Closing cost credit can be reduced by a closing agent depending on the amount the lender allows. Understand what counts as a closing cost.

Q:   It is a second home for us and was considered an investment property although the truth is we bought the condo for our son.

At the closing table we were informed that the 3 percent closing cost credit agreed to in the contract by the seller had to be reduced to 2 percent leaving us to come up with another $680 on the spot.

Is this a fact that with a traditional loan with 20 percent down the seller is not able to give a buyer a 3 percent closing cost credit for the purchase of a home?

A: Lenders do, in fact, have restrictions on the amount of money a seller can give to the buyer as a closing cost credit. Depending on the loan program you are in, those restrictions can reduce a closing cost credit that a seller may have offered you on the purchase and sale agreement.

Frequently, contracts for the purchase and sale of a home will provide that a seller will give the buyer a closing cost credit – that is money to pay for closing expenses – of a certain amount at the closing. But, the contract will also state that the closing agent may reduce the credit depending on the amount the lender is willing to allow.

A lender will generally allow a credit for up to 4, 5 and even 6 percent of the purchase price for a home but the credit must be applied towards legitimate closing costs. If you run out of closing costs, the lender will not allow further credits to be applied.

In your situation, if your 3 percent credit was equal to about $2,000, but you only had about $1,300 in closing costs, the lender would only allow you to apply $1,300 of the $2,000 towards those costs. You would still have other expenses on the day of the closing, but those other “expenses” might not be considered closing costs. And, you would lose the balance of the funds.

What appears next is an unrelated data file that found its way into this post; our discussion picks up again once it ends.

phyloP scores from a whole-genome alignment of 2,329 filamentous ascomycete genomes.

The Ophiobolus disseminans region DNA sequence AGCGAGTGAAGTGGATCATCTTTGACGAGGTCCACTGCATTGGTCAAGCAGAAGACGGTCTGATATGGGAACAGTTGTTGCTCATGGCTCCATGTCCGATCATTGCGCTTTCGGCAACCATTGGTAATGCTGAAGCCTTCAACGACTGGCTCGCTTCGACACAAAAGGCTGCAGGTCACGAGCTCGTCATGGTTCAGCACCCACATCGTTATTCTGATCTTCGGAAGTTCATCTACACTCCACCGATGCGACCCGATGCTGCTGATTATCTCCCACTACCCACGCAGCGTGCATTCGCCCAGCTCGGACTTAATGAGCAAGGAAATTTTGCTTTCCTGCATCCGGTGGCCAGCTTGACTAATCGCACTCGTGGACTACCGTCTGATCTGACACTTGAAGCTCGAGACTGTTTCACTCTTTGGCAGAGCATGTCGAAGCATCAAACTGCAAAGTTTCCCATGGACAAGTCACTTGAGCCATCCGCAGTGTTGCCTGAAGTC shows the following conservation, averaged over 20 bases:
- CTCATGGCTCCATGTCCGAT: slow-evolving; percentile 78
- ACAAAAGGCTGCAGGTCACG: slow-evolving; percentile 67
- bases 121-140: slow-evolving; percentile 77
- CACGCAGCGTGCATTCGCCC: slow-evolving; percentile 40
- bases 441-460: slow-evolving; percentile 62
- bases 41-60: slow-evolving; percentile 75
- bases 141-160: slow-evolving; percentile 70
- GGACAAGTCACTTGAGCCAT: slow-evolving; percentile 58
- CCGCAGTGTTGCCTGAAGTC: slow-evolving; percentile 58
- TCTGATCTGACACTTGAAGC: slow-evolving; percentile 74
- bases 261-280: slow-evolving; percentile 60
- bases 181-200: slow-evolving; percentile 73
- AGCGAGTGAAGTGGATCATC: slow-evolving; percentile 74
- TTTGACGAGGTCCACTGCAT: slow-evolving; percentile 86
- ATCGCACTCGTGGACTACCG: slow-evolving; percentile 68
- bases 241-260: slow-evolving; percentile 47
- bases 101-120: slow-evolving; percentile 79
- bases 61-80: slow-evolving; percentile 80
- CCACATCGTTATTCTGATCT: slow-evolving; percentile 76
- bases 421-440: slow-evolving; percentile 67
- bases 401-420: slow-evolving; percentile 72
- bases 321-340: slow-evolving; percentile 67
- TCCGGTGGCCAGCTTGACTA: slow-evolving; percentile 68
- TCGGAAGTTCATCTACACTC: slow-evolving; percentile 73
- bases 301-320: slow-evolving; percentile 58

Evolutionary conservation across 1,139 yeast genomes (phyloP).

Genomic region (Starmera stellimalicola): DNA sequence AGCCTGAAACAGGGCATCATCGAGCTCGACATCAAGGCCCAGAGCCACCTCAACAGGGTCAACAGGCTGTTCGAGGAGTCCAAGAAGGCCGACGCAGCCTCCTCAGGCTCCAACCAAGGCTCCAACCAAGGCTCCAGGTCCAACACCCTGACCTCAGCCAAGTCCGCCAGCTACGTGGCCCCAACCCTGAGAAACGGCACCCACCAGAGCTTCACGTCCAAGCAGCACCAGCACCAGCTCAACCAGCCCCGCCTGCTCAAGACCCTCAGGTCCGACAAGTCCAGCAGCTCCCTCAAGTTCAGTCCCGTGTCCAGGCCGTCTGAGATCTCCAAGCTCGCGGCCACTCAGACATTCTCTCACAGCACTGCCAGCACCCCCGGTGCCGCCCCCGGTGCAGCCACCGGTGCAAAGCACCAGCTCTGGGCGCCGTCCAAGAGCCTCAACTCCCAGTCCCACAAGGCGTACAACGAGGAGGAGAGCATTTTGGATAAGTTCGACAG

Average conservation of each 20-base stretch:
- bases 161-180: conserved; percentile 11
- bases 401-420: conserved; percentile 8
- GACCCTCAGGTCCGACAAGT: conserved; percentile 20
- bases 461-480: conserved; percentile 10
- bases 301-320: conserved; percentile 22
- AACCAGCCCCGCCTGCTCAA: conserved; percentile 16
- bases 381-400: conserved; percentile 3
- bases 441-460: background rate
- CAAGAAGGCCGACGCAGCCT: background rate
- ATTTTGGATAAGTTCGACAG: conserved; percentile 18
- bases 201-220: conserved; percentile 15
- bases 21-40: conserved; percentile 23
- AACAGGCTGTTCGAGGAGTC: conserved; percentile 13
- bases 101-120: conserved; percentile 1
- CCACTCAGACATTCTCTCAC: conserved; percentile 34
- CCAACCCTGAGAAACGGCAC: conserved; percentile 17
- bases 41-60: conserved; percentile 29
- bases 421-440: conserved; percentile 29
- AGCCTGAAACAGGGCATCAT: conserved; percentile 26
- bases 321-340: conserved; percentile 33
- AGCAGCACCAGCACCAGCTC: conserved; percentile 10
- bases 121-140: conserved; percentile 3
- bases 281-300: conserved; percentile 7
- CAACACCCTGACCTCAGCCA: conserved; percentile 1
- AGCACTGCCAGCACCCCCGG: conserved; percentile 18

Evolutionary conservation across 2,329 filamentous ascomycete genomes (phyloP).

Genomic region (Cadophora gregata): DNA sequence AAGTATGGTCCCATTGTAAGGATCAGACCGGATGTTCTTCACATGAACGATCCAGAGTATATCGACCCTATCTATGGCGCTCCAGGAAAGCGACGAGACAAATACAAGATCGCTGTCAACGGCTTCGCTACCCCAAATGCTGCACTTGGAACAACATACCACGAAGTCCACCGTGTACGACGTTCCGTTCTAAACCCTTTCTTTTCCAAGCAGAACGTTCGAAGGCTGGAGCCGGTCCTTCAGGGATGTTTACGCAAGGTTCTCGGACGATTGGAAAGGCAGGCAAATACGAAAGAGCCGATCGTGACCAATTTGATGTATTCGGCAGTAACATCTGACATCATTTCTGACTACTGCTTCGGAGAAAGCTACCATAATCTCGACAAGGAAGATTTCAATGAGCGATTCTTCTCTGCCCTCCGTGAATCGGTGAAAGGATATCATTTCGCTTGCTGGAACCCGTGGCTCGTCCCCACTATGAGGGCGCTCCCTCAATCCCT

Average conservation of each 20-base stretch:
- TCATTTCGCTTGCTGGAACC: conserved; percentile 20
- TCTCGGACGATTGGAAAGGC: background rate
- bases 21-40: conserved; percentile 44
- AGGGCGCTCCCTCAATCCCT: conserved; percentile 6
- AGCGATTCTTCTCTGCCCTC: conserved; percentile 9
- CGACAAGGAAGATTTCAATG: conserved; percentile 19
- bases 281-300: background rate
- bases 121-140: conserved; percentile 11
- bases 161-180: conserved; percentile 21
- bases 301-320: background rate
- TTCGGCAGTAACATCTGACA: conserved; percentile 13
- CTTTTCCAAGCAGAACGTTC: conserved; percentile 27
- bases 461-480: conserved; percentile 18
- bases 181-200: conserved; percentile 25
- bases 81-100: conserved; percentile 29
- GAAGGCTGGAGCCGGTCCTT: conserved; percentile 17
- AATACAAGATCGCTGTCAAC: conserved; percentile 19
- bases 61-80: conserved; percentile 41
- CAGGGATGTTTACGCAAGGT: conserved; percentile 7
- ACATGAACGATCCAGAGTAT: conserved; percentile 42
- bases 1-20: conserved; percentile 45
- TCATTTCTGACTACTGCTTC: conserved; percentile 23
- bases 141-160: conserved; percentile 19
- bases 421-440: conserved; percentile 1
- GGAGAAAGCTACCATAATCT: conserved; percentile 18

You can usually expect that title company fees, recording charges, transfer taxes and certain of the lender fees will be allowable closing expenses. However, real estate taxes and prepaid interest expenses are not considered allowable closing costs for purposes of a closing cost credit.

At issue here is whether the closing cost adjusts the purchase price in the eyes of the lender. That is to say, if the closing cost can be viewed as a reduction in the purchase price, then the closing cost credit can cause problems.

Here’s why: if your loan is 80 percent of the purchase price and the purchase price is adjusted down by any amount, your loan would have to go back into underwriting as a loan with a loan to value of more than 80 percent. You might also need to obtain mortgage insurance on that loan as well.

You raise a good question that is missed by many home buyers (particularly first-time home buyers) who ask for and expect to receive a closing cost credit from a seller. If you’re buying a property and plan to ask for a closing cost credit, you should make sure you know what expenses you will incur in the closing and which of those expenses can be used against a closing cost credit.

In some cases, points paid to a lender to reduce the interest rate on the loan will increase your fees at closing, but those points can usually be counted against a seller given credit.